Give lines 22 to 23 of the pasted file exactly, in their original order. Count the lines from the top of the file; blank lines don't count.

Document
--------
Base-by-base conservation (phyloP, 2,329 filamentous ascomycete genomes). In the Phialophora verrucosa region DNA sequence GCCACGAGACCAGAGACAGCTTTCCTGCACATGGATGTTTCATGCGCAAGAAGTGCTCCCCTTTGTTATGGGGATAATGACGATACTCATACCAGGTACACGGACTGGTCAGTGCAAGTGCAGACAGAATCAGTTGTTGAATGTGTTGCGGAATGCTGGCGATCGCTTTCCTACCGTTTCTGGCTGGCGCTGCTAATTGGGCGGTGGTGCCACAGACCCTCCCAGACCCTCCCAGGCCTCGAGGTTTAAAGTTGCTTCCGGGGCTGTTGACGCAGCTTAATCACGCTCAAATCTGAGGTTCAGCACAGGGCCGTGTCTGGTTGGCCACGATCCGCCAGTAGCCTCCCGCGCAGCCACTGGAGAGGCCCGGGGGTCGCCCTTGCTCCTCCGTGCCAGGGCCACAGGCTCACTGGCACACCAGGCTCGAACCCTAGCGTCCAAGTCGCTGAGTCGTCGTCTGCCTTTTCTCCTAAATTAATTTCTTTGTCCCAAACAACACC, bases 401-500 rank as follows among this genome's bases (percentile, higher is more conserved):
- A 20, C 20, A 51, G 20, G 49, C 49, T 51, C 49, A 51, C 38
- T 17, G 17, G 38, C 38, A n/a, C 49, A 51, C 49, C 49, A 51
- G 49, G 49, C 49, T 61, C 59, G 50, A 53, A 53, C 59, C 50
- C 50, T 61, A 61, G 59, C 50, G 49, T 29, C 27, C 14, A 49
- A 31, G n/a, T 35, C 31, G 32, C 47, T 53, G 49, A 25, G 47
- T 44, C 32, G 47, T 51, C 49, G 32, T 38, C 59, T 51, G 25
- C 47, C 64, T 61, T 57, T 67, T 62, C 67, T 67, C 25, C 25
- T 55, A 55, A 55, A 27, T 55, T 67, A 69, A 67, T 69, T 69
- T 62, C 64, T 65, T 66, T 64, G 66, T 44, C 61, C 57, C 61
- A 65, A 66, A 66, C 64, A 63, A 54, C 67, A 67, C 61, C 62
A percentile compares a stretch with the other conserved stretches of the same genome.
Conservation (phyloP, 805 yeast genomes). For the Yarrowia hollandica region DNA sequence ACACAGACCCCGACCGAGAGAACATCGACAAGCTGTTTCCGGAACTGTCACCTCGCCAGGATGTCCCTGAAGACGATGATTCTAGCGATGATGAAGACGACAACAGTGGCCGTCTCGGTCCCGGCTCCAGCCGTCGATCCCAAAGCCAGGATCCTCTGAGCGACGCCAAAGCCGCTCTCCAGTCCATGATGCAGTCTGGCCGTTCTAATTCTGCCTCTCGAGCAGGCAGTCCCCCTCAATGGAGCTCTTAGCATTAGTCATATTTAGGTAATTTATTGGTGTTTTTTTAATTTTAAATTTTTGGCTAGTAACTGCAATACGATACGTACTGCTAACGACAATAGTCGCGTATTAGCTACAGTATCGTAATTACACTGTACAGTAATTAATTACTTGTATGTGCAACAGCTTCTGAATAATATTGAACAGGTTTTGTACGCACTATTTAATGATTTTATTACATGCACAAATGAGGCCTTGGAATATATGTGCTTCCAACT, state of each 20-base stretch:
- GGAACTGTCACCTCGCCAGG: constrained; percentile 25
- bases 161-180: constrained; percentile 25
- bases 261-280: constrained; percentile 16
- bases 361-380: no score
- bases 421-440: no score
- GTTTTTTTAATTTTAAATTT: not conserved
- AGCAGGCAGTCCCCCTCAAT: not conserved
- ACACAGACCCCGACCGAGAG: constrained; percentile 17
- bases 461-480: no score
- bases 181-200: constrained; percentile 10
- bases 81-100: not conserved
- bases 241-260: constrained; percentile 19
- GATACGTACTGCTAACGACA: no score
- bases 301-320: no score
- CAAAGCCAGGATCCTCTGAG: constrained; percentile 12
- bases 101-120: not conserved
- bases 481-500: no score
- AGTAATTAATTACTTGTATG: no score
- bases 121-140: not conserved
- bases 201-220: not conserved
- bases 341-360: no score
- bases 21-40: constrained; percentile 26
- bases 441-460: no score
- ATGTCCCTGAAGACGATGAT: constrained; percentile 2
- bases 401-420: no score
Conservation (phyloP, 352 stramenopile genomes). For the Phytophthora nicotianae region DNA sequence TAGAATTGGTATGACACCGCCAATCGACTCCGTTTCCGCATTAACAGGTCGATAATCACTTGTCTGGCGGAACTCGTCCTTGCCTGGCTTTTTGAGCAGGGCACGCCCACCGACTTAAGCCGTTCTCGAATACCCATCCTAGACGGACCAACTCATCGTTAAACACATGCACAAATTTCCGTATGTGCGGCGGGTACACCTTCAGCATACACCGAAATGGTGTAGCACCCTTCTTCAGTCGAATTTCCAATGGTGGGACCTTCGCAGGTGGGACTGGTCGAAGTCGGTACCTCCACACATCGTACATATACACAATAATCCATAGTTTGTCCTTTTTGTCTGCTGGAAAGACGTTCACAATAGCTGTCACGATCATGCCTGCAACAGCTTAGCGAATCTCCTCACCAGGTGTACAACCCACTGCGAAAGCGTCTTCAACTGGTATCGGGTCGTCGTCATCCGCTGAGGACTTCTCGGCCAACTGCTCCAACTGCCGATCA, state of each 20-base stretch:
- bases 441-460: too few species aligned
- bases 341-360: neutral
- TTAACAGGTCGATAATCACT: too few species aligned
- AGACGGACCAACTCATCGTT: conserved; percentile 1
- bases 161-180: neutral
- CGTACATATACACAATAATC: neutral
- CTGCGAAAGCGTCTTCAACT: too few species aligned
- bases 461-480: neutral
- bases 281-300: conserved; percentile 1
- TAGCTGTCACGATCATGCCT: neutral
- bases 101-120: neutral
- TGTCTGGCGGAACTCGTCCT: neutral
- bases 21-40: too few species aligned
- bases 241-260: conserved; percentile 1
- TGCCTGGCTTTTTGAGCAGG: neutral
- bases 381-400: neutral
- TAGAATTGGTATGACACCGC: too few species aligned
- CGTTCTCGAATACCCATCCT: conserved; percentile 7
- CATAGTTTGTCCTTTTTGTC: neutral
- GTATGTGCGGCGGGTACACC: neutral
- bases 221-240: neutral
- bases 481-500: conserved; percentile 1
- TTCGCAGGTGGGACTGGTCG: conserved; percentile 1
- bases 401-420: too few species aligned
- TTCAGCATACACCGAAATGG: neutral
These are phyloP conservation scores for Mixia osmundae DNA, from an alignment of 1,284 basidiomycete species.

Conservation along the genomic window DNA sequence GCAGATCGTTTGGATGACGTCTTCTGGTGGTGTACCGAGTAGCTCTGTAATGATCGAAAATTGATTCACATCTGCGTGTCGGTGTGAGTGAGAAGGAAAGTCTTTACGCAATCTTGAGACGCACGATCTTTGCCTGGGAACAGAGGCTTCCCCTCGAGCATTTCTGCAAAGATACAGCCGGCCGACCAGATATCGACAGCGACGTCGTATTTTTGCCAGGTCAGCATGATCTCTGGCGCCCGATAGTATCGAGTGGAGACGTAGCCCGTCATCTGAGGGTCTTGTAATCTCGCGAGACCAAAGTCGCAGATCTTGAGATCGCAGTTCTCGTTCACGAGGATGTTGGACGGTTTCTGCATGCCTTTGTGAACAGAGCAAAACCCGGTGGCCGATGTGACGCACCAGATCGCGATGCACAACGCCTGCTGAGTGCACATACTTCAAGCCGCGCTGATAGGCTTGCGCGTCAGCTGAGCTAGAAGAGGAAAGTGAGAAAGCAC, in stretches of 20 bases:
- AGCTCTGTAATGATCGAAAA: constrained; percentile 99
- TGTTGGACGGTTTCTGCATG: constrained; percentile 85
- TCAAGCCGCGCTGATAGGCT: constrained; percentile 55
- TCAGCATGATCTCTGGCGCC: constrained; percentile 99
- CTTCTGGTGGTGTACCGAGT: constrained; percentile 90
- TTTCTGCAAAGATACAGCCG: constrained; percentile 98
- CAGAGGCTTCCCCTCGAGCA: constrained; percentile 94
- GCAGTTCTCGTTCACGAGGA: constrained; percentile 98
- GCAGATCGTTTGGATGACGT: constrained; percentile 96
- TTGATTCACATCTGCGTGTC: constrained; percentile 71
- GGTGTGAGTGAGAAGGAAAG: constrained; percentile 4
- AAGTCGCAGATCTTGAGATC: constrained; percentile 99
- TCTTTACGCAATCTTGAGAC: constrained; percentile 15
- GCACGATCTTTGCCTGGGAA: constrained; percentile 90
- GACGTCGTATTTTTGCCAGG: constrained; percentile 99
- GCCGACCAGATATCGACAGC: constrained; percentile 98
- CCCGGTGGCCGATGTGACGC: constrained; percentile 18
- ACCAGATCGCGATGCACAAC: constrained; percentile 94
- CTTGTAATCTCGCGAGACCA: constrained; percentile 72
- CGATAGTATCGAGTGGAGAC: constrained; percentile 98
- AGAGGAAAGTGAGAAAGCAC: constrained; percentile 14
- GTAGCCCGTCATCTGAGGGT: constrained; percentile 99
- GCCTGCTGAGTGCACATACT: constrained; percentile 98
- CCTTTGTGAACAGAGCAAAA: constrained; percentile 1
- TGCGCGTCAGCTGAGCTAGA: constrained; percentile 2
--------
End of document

- bases 461-480: no score
- bases 181-200: constrained; percentile 10